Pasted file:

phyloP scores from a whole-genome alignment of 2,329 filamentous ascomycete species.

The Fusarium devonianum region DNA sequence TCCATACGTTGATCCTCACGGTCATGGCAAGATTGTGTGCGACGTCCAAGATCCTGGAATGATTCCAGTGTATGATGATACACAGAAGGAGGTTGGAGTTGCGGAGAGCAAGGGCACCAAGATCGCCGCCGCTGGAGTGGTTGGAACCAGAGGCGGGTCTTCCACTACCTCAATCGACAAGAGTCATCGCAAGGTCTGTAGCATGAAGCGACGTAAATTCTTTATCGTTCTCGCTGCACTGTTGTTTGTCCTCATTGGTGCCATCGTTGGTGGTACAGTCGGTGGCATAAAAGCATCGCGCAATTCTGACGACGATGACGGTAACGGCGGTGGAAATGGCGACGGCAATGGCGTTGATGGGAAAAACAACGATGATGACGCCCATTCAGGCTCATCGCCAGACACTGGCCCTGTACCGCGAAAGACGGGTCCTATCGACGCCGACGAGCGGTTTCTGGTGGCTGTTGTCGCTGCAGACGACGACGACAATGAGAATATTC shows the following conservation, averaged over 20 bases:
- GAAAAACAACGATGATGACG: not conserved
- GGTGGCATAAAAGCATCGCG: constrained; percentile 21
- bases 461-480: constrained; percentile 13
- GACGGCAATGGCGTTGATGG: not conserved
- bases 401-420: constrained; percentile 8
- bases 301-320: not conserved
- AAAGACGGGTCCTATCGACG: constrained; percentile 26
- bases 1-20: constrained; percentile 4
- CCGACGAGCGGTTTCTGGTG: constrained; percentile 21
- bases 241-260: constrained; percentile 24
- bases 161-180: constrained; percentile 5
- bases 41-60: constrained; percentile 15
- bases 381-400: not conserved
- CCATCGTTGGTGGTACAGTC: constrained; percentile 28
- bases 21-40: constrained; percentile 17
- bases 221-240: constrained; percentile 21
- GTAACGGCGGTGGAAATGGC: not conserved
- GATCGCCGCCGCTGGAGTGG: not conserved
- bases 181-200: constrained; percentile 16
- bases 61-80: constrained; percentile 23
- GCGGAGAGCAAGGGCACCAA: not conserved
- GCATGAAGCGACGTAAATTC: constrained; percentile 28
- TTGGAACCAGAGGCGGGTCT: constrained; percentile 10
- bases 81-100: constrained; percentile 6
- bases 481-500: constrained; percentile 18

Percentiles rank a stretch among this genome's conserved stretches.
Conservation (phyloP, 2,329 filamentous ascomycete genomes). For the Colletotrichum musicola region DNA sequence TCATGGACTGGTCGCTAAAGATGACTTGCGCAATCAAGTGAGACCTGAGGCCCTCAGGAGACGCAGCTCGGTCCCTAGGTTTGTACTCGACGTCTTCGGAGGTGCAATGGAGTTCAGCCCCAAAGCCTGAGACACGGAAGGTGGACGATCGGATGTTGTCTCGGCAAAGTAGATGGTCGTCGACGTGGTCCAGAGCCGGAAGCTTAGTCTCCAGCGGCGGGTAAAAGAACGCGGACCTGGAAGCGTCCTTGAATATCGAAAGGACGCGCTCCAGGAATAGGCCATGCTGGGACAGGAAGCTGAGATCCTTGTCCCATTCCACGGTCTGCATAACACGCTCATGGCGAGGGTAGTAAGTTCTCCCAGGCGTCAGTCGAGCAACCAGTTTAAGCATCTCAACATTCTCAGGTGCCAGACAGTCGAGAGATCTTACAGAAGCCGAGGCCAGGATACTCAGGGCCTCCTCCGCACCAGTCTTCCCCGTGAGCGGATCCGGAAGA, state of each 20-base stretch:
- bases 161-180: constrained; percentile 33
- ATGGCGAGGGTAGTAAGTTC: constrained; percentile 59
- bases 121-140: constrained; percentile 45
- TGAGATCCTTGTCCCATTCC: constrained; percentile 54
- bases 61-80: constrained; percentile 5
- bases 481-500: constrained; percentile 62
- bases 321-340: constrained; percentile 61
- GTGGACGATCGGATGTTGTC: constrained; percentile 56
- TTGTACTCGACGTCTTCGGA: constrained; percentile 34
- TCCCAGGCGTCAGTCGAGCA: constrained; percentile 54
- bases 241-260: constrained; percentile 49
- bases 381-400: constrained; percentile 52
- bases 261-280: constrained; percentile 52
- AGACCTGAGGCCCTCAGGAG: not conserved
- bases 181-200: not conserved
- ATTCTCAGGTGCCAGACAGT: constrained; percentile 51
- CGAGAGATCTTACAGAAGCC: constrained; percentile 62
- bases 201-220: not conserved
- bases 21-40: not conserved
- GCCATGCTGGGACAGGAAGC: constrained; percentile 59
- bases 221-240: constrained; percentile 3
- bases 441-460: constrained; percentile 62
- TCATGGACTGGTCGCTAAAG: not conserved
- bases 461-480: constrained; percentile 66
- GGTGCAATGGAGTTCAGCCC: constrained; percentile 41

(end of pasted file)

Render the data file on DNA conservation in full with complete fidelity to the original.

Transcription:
phyloP scores from a whole-genome alignment of 2,329 filamentous ascomycete species.

The Fusarium devonianum region DNA sequence TCCATACGTTGATCCTCACGGTCATGGCAAGATTGTGTGCGACGTCCAAGATCCTGGAATGATTCCAGTGTATGATGATACACAGAAGGAGGTTGGAGTTGCGGAGAGCAAGGGCACCAAGATCGCCGCCGCTGGAGTGGTTGGAACCAGAGGCGGGTCTTCCACTACCTCAATCGACAAGAGTCATCGCAAGGTCTGTAGCATGAAGCGACGTAAATTCTTTATCGTTCTCGCTGCACTGTTGTTTGTCCTCATTGGTGCCATCGTTGGTGGTACAGTCGGTGGCATAAAAGCATCGCGCAATTCTGACGACGATGACGGTAACGGCGGTGGAAATGGCGACGGCAATGGCGTTGATGGGAAAAACAACGATGATGACGCCCATTCAGGCTCATCGCCAGACACTGGCCCTGTACCGCGAAAGACGGGTCCTATCGACGCCGACGAGCGGTTTCTGGTGGCTGTTGTCGCTGCAGACGACGACGACAATGAGAATATTC shows the following conservation, averaged over 20 bases:
- GAAAAACAACGATGATGACG: not conserved
- GGTGGCATAAAAGCATCGCG: constrained; percentile 21
- bases 461-480: constrained; percentile 13
- GACGGCAATGGCGTTGATGG: not conserved
- bases 401-420: constrained; percentile 8
- bases 301-320: not conserved
- AAAGACGGGTCCTATCGACG: constrained; percentile 26
- bases 1-20: constrained; percentile 4
- CCGACGAGCGGTTTCTGGTG: constrained; percentile 21
- bases 241-260: constrained; percentile 24
- bases 161-180: constrained; percentile 5
- bases 41-60: constrained; percentile 15
- bases 381-400: not conserved
- CCATCGTTGGTGGTACAGTC: constrained; percentile 28
- bases 21-40: constrained; percentile 17
- bases 221-240: constrained; percentile 21
- GTAACGGCGGTGGAAATGGC: not conserved
- GATCGCCGCCGCTGGAGTGG: not conserved
- bases 181-200: constrained; percentile 16
- bases 61-80: constrained; percentile 23
- GCGGAGAGCAAGGGCACCAA: not conserved
- GCATGAAGCGACGTAAATTC: constrained; percentile 28
- TTGGAACCAGAGGCGGGTCT: constrained; percentile 10
- bases 81-100: constrained; percentile 6
- bases 481-500: constrained; percentile 18

Percentiles rank a stretch among this genome's conserved stretches.
Conservation (phyloP, 2,329 filamentous ascomycete genomes). For the Colletotrichum musicola region DNA sequence TCATGGACTGGTCGCTAAAGATGACTTGCGCAATCAAGTGAGACCTGAGGCCCTCAGGAGACGCAGCTCGGTCCCTAGGTTTGTACTCGACGTCTTCGGAGGTGCAATGGAGTTCAGCCCCAAAGCCTGAGACACGGAAGGTGGACGATCGGATGTTGTCTCGGCAAAGTAGATGGTCGTCGACGTGGTCCAGAGCCGGAAGCTTAGTCTCCAGCGGCGGGTAAAAGAACGCGGACCTGGAAGCGTCCTTGAATATCGAAAGGACGCGCTCCAGGAATAGGCCATGCTGGGACAGGAAGCTGAGATCCTTGTCCCATTCCACGGTCTGCATAACACGCTCATGGCGAGGGTAGTAAGTTCTCCCAGGCGTCAGTCGAGCAACCAGTTTAAGCATCTCAACATTCTCAGGTGCCAGACAGTCGAGAGATCTTACAGAAGCCGAGGCCAGGATACTCAGGGCCTCCTCCGCACCAGTCTTCCCCGTGAGCGGATCCGGAAGA, state of each 20-base stretch:
- bases 161-180: constrained; percentile 33
- ATGGCGAGGGTAGTAAGTTC: constrained; percentile 59
- bases 121-140: constrained; percentile 45
- TGAGATCCTTGTCCCATTCC: constrained; percentile 54
- bases 61-80: constrained; percentile 5
- bases 481-500: constrained; percentile 62
- bases 321-340: constrained; percentile 61
- GTGGACGATCGGATGTTGTC: constrained; percentile 56
- TTGTACTCGACGTCTTCGGA: constrained; percentile 34
- TCCCAGGCGTCAGTCGAGCA: constrained; percentile 54
- bases 241-260: constrained; percentile 49
- bases 381-400: constrained; percentile 52
- bases 261-280: constrained; percentile 52
- AGACCTGAGGCCCTCAGGAG: not conserved
- bases 181-200: not conserved
- ATTCTCAGGTGCCAGACAGT: constrained; percentile 51
- CGAGAGATCTTACAGAAGCC: constrained; percentile 62
- bases 201-220: not conserved
- bases 21-40: not conserved
- GCCATGCTGGGACAGGAAGC: constrained; percentile 59
- bases 221-240: constrained; percentile 3
- bases 441-460: constrained; percentile 62
- TCATGGACTGGTCGCTAAAG: not conserved
- bases 461-480: constrained; percentile 66
- GGTGCAATGGAGTTCAGCCC: constrained; percentile 41